Adenoidectomy Home Care Instructions
What are adenoids?
The adenoids are lymph tissues in the back of the nose. Sometimes adenoids grow too large, making it hard to breathe through the nose. This may cause snoring at night, chronic mouth-breathing, a change in your child's facial appearance, voice, or position of teeth. Enlarged adenoids may also cause ear infections. Infected adenoids may lead to frequent colds or sinus problems. If antibiotics or allergy medications do not help adenoid problems, surgery may be needed.
Having the operation:
- An adenoidectomy takes approximately 30 minutes, and is done in the operating room with the child completely asleep using special medicine called anesthesia.
- An adenoidectomy may be done at the same time as another operation, such as putting in ear tubes, surgery on the nasal turbinates or removal of the tonsils.
- Your child will have an IV. This will be started after he/she is asleep.
- Most children will not have to spend the night in the hospital but will need to stay about 2 hours after surgery.
- Aspirin should be avoided for 2 weeks before and after the surgery because it causes the blood to form clots more slowly.
What to expect after surgery:
Your child will have IV fluids, usually until the time for discharge. We will offer patients clear liquids to sip.
- Most children are fussy the first few hours after this procedure. Parents are invited into the Post Anesthesia Care Unit (PACU) soon after the child begins to awaken.
- Sometimes there is slight bleeding. Your child may cough and spit up some pink or brown mucous.
- You may notice a red/flushed color on your child's face and chest. This splotchy, red, flushing is due to medicine received in surgery. This will soon fade.
- Your child may complain of a sore throat or nose. Talking may be painful. A non-aspirin pain reliever or narcotic may be given.
- An antibiotic may be prescribed to prevent or treat an infection.
- Mucous from the nose may be brownish in color due to old blood mixing with the normal mucous from the nose.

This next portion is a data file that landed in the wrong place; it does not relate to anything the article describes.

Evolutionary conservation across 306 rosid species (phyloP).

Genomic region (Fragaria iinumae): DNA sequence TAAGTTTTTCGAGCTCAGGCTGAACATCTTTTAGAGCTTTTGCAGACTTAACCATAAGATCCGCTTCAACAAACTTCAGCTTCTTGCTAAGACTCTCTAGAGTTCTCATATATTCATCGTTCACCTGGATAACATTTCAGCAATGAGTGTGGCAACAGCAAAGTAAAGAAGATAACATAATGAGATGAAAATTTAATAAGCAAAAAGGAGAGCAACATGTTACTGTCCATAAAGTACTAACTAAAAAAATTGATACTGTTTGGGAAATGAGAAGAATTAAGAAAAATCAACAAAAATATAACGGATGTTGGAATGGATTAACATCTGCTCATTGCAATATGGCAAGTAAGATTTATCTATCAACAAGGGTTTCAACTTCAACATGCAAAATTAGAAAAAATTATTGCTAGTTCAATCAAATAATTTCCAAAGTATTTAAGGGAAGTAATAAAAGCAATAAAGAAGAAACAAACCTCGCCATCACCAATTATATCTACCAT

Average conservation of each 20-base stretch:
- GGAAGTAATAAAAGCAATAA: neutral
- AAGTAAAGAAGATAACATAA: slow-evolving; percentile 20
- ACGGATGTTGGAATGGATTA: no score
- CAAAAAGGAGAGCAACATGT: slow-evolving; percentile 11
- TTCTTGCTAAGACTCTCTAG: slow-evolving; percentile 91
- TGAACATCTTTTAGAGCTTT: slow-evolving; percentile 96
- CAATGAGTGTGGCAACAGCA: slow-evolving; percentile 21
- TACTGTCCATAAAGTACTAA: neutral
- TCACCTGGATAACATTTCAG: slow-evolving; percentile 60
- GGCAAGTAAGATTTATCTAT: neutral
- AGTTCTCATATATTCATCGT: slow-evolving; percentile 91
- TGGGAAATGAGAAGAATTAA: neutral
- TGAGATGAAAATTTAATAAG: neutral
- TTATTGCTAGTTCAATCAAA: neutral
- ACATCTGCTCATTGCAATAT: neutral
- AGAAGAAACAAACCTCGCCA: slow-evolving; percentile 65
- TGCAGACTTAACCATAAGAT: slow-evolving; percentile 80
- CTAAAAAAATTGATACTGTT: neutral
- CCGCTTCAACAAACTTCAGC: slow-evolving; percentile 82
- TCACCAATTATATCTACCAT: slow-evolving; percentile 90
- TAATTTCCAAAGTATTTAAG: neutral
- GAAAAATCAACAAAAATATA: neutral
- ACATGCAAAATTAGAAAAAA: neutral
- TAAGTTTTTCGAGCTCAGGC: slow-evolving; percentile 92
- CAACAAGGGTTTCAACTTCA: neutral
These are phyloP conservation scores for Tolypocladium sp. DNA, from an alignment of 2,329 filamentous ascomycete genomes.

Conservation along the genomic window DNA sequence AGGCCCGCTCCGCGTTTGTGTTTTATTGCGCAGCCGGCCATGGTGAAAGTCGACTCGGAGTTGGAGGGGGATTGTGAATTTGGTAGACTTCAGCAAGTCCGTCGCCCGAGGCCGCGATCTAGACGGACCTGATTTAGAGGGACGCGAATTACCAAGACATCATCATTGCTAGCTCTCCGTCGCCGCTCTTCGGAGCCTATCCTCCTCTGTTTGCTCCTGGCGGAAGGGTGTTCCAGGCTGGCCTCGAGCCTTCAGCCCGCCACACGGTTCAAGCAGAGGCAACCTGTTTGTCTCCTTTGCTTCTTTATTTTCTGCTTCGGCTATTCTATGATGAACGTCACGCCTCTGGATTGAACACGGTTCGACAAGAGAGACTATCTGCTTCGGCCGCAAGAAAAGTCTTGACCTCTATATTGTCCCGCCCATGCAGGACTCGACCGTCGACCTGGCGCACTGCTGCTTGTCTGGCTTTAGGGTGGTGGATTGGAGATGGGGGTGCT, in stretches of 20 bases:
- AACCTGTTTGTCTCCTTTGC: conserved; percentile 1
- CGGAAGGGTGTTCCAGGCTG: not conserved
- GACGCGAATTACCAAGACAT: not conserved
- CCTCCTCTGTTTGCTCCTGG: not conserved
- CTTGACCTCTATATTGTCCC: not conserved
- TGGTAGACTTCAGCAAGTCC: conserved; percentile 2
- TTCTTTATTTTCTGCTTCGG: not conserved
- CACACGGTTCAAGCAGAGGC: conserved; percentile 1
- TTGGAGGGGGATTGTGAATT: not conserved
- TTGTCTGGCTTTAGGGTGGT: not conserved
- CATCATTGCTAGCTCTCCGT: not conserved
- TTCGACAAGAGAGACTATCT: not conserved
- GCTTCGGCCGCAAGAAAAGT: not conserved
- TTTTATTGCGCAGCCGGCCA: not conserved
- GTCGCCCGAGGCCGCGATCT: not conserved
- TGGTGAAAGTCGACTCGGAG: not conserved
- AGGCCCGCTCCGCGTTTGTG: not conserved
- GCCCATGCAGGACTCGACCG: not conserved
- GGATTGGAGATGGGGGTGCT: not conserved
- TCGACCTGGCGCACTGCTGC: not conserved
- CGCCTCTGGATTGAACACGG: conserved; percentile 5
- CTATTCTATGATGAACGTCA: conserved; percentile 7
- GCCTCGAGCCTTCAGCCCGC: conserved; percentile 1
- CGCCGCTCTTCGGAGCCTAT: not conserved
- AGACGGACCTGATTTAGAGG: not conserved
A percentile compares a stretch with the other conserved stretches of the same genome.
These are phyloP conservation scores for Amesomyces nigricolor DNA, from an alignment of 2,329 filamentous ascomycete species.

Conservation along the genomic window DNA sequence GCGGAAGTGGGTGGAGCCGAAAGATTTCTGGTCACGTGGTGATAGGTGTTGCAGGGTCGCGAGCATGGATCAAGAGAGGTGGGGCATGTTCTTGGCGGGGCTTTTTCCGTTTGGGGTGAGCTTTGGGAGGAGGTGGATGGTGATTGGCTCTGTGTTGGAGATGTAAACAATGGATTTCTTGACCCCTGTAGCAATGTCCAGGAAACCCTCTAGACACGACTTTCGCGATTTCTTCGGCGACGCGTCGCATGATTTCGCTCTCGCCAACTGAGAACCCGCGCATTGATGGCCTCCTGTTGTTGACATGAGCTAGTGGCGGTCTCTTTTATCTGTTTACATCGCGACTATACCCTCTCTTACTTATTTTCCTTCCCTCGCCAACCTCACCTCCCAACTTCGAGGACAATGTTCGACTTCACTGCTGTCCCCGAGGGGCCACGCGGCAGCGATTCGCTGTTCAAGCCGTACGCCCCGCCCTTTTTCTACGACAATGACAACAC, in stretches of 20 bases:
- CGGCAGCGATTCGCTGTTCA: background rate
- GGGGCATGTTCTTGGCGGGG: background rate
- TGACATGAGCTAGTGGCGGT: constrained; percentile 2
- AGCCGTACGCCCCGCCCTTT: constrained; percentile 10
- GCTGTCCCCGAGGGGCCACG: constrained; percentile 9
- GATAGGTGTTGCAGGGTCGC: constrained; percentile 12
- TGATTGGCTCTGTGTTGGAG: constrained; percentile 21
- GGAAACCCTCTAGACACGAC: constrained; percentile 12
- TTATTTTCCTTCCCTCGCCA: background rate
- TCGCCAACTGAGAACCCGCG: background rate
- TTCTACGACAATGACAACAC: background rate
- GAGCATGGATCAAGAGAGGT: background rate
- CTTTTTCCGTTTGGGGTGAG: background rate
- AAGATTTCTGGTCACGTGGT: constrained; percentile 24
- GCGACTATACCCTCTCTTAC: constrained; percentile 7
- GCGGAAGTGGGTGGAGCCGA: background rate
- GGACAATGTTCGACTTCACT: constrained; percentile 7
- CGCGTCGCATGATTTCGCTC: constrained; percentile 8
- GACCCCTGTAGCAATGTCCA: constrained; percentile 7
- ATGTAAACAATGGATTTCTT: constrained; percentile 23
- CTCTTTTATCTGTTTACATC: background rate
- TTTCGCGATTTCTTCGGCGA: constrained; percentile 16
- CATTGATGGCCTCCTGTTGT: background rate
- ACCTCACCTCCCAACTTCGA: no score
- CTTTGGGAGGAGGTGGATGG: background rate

- Your child will have a stuffy nose and snoring may persist for 1-2 weeks until swelling decreases.
- Your child will have bad breath for 1-2 weeks.
- There may be a nasal quality to your child's voice. This is normal and may last for several weeks until the muscles in the throat adjust.
- Your child may begin normal play after 1-2 days, but may need to stay out of school for several days. Please check with your child's doctor about this.
When to call your child's doctor:
- Your child has bright red bleeding from his/her nose or mouth.
- Your child vomits a lot of bright red blood or if he/she vomits a coffee ground-like material.
- Your child begins having a croupy (barky) cough/cry or wheezing.
- Your child's temperature is greater than 101.5F rectally or by mouth. Slight fevers after surgery are normal. You should take your child's temperature at least once before bedtime the night of the procedure.
- Your child has vomiting that lasts more than 6 hours or if the vomiting is severe. A child can become dehydrated when he/she has prolonged or severe vomiting and is not able to drink enough fluid to keep up with the loss. The signs of dehydration are: dry mouth, sunken look around eyes, no tears when crying, decreased amount of urine, which means fewer wet diapers than usual in an infant or toddler.
- Your child's nurse will discuss this with you before you go home.
A check-up may be scheduled for 2-8 weeks after surgery. Please call if you have questions. Use the phone number your child's nurse gives you.
This information is not intended to substitute or replace the professional medical advice you receive from your child's physician. The content provided on this page is for informational purposes only, and was not designed to diagnose or treat a health problem or disease. Please consult your child's physician with any questions or concerns you may have regarding a medical condition.